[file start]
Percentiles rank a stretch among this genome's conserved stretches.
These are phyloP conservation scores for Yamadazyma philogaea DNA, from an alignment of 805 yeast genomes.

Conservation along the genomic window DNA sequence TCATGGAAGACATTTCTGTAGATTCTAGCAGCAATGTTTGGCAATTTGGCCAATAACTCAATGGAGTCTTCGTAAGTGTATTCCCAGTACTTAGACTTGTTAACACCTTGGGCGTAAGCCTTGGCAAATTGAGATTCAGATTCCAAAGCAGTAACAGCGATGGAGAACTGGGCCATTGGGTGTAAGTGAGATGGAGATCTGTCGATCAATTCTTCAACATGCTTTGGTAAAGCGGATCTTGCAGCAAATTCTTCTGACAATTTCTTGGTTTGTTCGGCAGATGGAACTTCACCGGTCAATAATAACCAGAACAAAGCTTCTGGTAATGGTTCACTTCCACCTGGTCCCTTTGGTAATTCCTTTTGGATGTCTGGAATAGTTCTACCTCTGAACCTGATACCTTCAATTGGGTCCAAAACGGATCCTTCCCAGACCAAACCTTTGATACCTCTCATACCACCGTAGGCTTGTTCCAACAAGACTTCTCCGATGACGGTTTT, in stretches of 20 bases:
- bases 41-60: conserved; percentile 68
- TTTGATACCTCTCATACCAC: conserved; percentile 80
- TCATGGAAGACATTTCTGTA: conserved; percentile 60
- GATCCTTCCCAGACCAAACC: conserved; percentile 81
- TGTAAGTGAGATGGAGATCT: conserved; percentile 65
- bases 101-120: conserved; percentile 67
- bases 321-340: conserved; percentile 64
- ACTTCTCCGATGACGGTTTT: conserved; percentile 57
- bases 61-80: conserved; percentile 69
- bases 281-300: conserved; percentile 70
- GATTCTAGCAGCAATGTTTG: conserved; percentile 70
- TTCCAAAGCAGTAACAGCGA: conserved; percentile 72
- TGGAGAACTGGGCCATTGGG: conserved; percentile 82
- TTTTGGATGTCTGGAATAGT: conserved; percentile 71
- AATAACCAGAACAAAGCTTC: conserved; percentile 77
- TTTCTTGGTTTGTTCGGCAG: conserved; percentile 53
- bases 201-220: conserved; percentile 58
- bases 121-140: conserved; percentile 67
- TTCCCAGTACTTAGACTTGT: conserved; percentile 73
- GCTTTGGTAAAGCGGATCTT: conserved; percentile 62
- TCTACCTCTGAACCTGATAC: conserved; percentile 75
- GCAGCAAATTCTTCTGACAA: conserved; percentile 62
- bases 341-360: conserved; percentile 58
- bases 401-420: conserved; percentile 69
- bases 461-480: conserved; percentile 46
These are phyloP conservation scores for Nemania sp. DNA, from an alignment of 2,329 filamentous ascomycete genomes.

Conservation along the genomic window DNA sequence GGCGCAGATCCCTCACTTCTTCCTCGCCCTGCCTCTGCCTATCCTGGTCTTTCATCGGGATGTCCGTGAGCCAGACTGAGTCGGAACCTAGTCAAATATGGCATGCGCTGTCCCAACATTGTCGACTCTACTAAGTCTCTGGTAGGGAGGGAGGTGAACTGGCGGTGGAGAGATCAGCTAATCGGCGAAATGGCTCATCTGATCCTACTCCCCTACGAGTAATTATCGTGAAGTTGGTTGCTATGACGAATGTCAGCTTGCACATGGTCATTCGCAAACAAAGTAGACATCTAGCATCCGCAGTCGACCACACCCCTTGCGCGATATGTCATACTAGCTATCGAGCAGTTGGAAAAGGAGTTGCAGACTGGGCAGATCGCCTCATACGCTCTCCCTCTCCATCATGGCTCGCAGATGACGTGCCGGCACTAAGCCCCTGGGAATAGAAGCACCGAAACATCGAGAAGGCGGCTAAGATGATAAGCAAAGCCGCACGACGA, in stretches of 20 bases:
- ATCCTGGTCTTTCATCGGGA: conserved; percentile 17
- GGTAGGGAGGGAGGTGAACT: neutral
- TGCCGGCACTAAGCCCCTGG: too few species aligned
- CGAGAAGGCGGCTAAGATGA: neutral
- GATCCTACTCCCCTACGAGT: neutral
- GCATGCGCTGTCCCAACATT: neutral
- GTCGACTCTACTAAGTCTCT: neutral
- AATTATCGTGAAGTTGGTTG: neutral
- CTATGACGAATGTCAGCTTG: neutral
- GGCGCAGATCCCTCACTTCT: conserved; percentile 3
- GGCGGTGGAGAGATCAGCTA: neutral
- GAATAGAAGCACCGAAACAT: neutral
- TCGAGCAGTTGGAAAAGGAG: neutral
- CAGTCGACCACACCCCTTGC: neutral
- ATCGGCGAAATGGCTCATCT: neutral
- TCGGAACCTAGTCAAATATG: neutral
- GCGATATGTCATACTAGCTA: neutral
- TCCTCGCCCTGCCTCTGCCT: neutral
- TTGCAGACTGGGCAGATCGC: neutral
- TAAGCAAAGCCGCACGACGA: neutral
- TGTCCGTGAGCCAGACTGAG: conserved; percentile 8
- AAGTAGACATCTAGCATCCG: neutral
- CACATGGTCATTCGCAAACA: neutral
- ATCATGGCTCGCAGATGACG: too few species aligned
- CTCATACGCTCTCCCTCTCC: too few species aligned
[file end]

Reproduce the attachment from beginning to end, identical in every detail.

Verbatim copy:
Percentiles rank a stretch among this genome's conserved stretches.
These are phyloP conservation scores for Yamadazyma philogaea DNA, from an alignment of 805 yeast genomes.

Conservation along the genomic window DNA sequence TCATGGAAGACATTTCTGTAGATTCTAGCAGCAATGTTTGGCAATTTGGCCAATAACTCAATGGAGTCTTCGTAAGTGTATTCCCAGTACTTAGACTTGTTAACACCTTGGGCGTAAGCCTTGGCAAATTGAGATTCAGATTCCAAAGCAGTAACAGCGATGGAGAACTGGGCCATTGGGTGTAAGTGAGATGGAGATCTGTCGATCAATTCTTCAACATGCTTTGGTAAAGCGGATCTTGCAGCAAATTCTTCTGACAATTTCTTGGTTTGTTCGGCAGATGGAACTTCACCGGTCAATAATAACCAGAACAAAGCTTCTGGTAATGGTTCACTTCCACCTGGTCCCTTTGGTAATTCCTTTTGGATGTCTGGAATAGTTCTACCTCTGAACCTGATACCTTCAATTGGGTCCAAAACGGATCCTTCCCAGACCAAACCTTTGATACCTCTCATACCACCGTAGGCTTGTTCCAACAAGACTTCTCCGATGACGGTTTT, in stretches of 20 bases:
- bases 41-60: conserved; percentile 68
- TTTGATACCTCTCATACCAC: conserved; percentile 80
- TCATGGAAGACATTTCTGTA: conserved; percentile 60
- GATCCTTCCCAGACCAAACC: conserved; percentile 81
- TGTAAGTGAGATGGAGATCT: conserved; percentile 65
- bases 101-120: conserved; percentile 67
- bases 321-340: conserved; percentile 64
- ACTTCTCCGATGACGGTTTT: conserved; percentile 57
- bases 61-80: conserved; percentile 69
- bases 281-300: conserved; percentile 70
- GATTCTAGCAGCAATGTTTG: conserved; percentile 70
- TTCCAAAGCAGTAACAGCGA: conserved; percentile 72
- TGGAGAACTGGGCCATTGGG: conserved; percentile 82
- TTTTGGATGTCTGGAATAGT: conserved; percentile 71
- AATAACCAGAACAAAGCTTC: conserved; percentile 77
- TTTCTTGGTTTGTTCGGCAG: conserved; percentile 53
- bases 201-220: conserved; percentile 58
- bases 121-140: conserved; percentile 67
- TTCCCAGTACTTAGACTTGT: conserved; percentile 73
- GCTTTGGTAAAGCGGATCTT: conserved; percentile 62
- TCTACCTCTGAACCTGATAC: conserved; percentile 75
- GCAGCAAATTCTTCTGACAA: conserved; percentile 62
- bases 341-360: conserved; percentile 58
- bases 401-420: conserved; percentile 69
- bases 461-480: conserved; percentile 46
These are phyloP conservation scores for Nemania sp. DNA, from an alignment of 2,329 filamentous ascomycete genomes.

Conservation along the genomic window DNA sequence GGCGCAGATCCCTCACTTCTTCCTCGCCCTGCCTCTGCCTATCCTGGTCTTTCATCGGGATGTCCGTGAGCCAGACTGAGTCGGAACCTAGTCAAATATGGCATGCGCTGTCCCAACATTGTCGACTCTACTAAGTCTCTGGTAGGGAGGGAGGTGAACTGGCGGTGGAGAGATCAGCTAATCGGCGAAATGGCTCATCTGATCCTACTCCCCTACGAGTAATTATCGTGAAGTTGGTTGCTATGACGAATGTCAGCTTGCACATGGTCATTCGCAAACAAAGTAGACATCTAGCATCCGCAGTCGACCACACCCCTTGCGCGATATGTCATACTAGCTATCGAGCAGTTGGAAAAGGAGTTGCAGACTGGGCAGATCGCCTCATACGCTCTCCCTCTCCATCATGGCTCGCAGATGACGTGCCGGCACTAAGCCCCTGGGAATAGAAGCACCGAAACATCGAGAAGGCGGCTAAGATGATAAGCAAAGCCGCACGACGA, in stretches of 20 bases:
- ATCCTGGTCTTTCATCGGGA: conserved; percentile 17
- GGTAGGGAGGGAGGTGAACT: neutral
- TGCCGGCACTAAGCCCCTGG: too few species aligned
- CGAGAAGGCGGCTAAGATGA: neutral
- GATCCTACTCCCCTACGAGT: neutral
- GCATGCGCTGTCCCAACATT: neutral
- GTCGACTCTACTAAGTCTCT: neutral
- AATTATCGTGAAGTTGGTTG: neutral
- CTATGACGAATGTCAGCTTG: neutral
- GGCGCAGATCCCTCACTTCT: conserved; percentile 3
- GGCGGTGGAGAGATCAGCTA: neutral
- GAATAGAAGCACCGAAACAT: neutral
- TCGAGCAGTTGGAAAAGGAG: neutral
- CAGTCGACCACACCCCTTGC: neutral
- ATCGGCGAAATGGCTCATCT: neutral
- TCGGAACCTAGTCAAATATG: neutral
- GCGATATGTCATACTAGCTA: neutral
- TCCTCGCCCTGCCTCTGCCT: neutral
- TTGCAGACTGGGCAGATCGC: neutral
- TAAGCAAAGCCGCACGACGA: neutral
- TGTCCGTGAGCCAGACTGAG: conserved; percentile 8
- AAGTAGACATCTAGCATCCG: neutral
- CACATGGTCATTCGCAAACA: neutral
- ATCATGGCTCGCAGATGACG: too few species aligned
- CTCATACGCTCTCCCTCTCC: too few species aligned